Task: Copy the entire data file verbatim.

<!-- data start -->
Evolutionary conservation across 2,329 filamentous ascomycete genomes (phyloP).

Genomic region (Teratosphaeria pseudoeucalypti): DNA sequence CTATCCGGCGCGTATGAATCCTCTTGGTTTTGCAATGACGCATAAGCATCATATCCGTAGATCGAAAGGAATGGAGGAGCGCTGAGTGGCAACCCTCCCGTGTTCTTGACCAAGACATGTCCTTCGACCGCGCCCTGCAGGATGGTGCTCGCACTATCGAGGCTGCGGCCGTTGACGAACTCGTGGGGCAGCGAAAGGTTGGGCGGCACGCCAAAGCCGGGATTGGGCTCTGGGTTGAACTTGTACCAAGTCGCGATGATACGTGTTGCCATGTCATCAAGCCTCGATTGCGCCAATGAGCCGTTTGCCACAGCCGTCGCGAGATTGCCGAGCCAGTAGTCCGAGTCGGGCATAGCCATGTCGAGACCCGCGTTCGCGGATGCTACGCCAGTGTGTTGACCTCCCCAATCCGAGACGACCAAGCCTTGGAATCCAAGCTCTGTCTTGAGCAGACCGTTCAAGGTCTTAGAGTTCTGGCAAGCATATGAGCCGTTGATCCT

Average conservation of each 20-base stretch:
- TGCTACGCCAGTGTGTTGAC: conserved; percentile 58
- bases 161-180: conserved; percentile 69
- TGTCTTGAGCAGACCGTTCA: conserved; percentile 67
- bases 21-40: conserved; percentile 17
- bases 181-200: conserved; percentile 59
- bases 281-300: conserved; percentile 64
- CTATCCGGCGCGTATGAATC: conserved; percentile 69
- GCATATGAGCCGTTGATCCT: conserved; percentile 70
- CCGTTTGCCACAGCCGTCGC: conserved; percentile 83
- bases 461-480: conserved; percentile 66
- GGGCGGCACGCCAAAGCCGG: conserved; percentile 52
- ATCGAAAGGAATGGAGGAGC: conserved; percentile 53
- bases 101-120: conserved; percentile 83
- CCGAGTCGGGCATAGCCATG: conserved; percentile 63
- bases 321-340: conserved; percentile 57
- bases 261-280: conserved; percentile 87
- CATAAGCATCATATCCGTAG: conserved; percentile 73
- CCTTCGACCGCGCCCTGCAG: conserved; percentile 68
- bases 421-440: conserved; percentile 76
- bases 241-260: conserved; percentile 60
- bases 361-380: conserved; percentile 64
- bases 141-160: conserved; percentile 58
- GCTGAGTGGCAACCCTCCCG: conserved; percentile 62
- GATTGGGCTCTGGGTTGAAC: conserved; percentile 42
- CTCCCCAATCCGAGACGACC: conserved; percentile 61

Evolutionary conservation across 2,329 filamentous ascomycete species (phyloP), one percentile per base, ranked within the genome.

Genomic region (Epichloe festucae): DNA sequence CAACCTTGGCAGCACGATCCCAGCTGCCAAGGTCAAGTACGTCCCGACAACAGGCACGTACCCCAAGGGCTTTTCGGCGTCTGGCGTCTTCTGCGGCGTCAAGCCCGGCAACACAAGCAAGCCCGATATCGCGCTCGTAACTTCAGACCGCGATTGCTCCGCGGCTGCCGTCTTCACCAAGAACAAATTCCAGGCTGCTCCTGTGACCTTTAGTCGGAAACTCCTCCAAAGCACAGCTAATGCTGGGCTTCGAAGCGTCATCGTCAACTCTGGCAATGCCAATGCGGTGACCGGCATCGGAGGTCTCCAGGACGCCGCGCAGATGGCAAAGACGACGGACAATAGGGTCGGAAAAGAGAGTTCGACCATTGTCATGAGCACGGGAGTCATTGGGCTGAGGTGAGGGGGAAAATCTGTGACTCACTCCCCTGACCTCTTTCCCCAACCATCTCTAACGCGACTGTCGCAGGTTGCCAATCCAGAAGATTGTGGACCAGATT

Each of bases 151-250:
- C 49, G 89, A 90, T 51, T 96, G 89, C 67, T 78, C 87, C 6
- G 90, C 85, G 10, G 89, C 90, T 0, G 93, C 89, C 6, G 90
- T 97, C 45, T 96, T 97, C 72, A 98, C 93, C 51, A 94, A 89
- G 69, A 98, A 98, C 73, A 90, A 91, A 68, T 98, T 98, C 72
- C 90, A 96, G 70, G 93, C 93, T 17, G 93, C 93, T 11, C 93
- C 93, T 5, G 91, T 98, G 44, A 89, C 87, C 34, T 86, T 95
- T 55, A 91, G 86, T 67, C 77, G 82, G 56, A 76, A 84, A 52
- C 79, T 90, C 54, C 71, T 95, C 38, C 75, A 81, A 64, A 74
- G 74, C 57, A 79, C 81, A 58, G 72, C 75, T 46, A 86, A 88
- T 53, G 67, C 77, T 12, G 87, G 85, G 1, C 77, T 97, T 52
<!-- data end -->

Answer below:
Evolutionary conservation across 2,329 filamentous ascomycete genomes (phyloP).

Genomic region (Teratosphaeria pseudoeucalypti): DNA sequence CTATCCGGCGCGTATGAATCCTCTTGGTTTTGCAATGACGCATAAGCATCATATCCGTAGATCGAAAGGAATGGAGGAGCGCTGAGTGGCAACCCTCCCGTGTTCTTGACCAAGACATGTCCTTCGACCGCGCCCTGCAGGATGGTGCTCGCACTATCGAGGCTGCGGCCGTTGACGAACTCGTGGGGCAGCGAAAGGTTGGGCGGCACGCCAAAGCCGGGATTGGGCTCTGGGTTGAACTTGTACCAAGTCGCGATGATACGTGTTGCCATGTCATCAAGCCTCGATTGCGCCAATGAGCCGTTTGCCACAGCCGTCGCGAGATTGCCGAGCCAGTAGTCCGAGTCGGGCATAGCCATGTCGAGACCCGCGTTCGCGGATGCTACGCCAGTGTGTTGACCTCCCCAATCCGAGACGACCAAGCCTTGGAATCCAAGCTCTGTCTTGAGCAGACCGTTCAAGGTCTTAGAGTTCTGGCAAGCATATGAGCCGTTGATCCT

Average conservation of each 20-base stretch:
- TGCTACGCCAGTGTGTTGAC: conserved; percentile 58
- bases 161-180: conserved; percentile 69
- TGTCTTGAGCAGACCGTTCA: conserved; percentile 67
- bases 21-40: conserved; percentile 17
- bases 181-200: conserved; percentile 59
- bases 281-300: conserved; percentile 64
- CTATCCGGCGCGTATGAATC: conserved; percentile 69
- GCATATGAGCCGTTGATCCT: conserved; percentile 70
- CCGTTTGCCACAGCCGTCGC: conserved; percentile 83
- bases 461-480: conserved; percentile 66
- GGGCGGCACGCCAAAGCCGG: conserved; percentile 52
- ATCGAAAGGAATGGAGGAGC: conserved; percentile 53
- bases 101-120: conserved; percentile 83
- CCGAGTCGGGCATAGCCATG: conserved; percentile 63
- bases 321-340: conserved; percentile 57
- bases 261-280: conserved; percentile 87
- CATAAGCATCATATCCGTAG: conserved; percentile 73
- CCTTCGACCGCGCCCTGCAG: conserved; percentile 68
- bases 421-440: conserved; percentile 76
- bases 241-260: conserved; percentile 60
- bases 361-380: conserved; percentile 64
- bases 141-160: conserved; percentile 58
- GCTGAGTGGCAACCCTCCCG: conserved; percentile 62
- GATTGGGCTCTGGGTTGAAC: conserved; percentile 42
- CTCCCCAATCCGAGACGACC: conserved; percentile 61

Evolutionary conservation across 2,329 filamentous ascomycete species (phyloP), one percentile per base, ranked within the genome.

Genomic region (Epichloe festucae): DNA sequence CAACCTTGGCAGCACGATCCCAGCTGCCAAGGTCAAGTACGTCCCGACAACAGGCACGTACCCCAAGGGCTTTTCGGCGTCTGGCGTCTTCTGCGGCGTCAAGCCCGGCAACACAAGCAAGCCCGATATCGCGCTCGTAACTTCAGACCGCGATTGCTCCGCGGCTGCCGTCTTCACCAAGAACAAATTCCAGGCTGCTCCTGTGACCTTTAGTCGGAAACTCCTCCAAAGCACAGCTAATGCTGGGCTTCGAAGCGTCATCGTCAACTCTGGCAATGCCAATGCGGTGACCGGCATCGGAGGTCTCCAGGACGCCGCGCAGATGGCAAAGACGACGGACAATAGGGTCGGAAAAGAGAGTTCGACCATTGTCATGAGCACGGGAGTCATTGGGCTGAGGTGAGGGGGAAAATCTGTGACTCACTCCCCTGACCTCTTTCCCCAACCATCTCTAACGCGACTGTCGCAGGTTGCCAATCCAGAAGATTGTGGACCAGATT

Each of bases 151-250:
- C 49, G 89, A 90, T 51, T 96, G 89, C 67, T 78, C 87, C 6
- G 90, C 85, G 10, G 89, C 90, T 0, G 93, C 89, C 6, G 90
- T 97, C 45, T 96, T 97, C 72, A 98, C 93, C 51, A 94, A 89
- G 69, A 98, A 98, C 73, A 90, A 91, A 68, T 98, T 98, C 72
- C 90, A 96, G 70, G 93, C 93, T 17, G 93, C 93, T 11, C 93
- C 93, T 5, G 91, T 98, G 44, A 89, C 87, C 34, T 86, T 95
- T 55, A 91, G 86, T 67, C 77, G 82, G 56, A 76, A 84, A 52
- C 79, T 90, C 54, C 71, T 95, C 38, C 75, A 81, A 64, A 74
- G 74, C 57, A 79, C 81, A 58, G 72, C 75, T 46, A 86, A 88
- T 53, G 67, C 77, T 12, G 87, G 85, G 1, C 77, T 97, T 52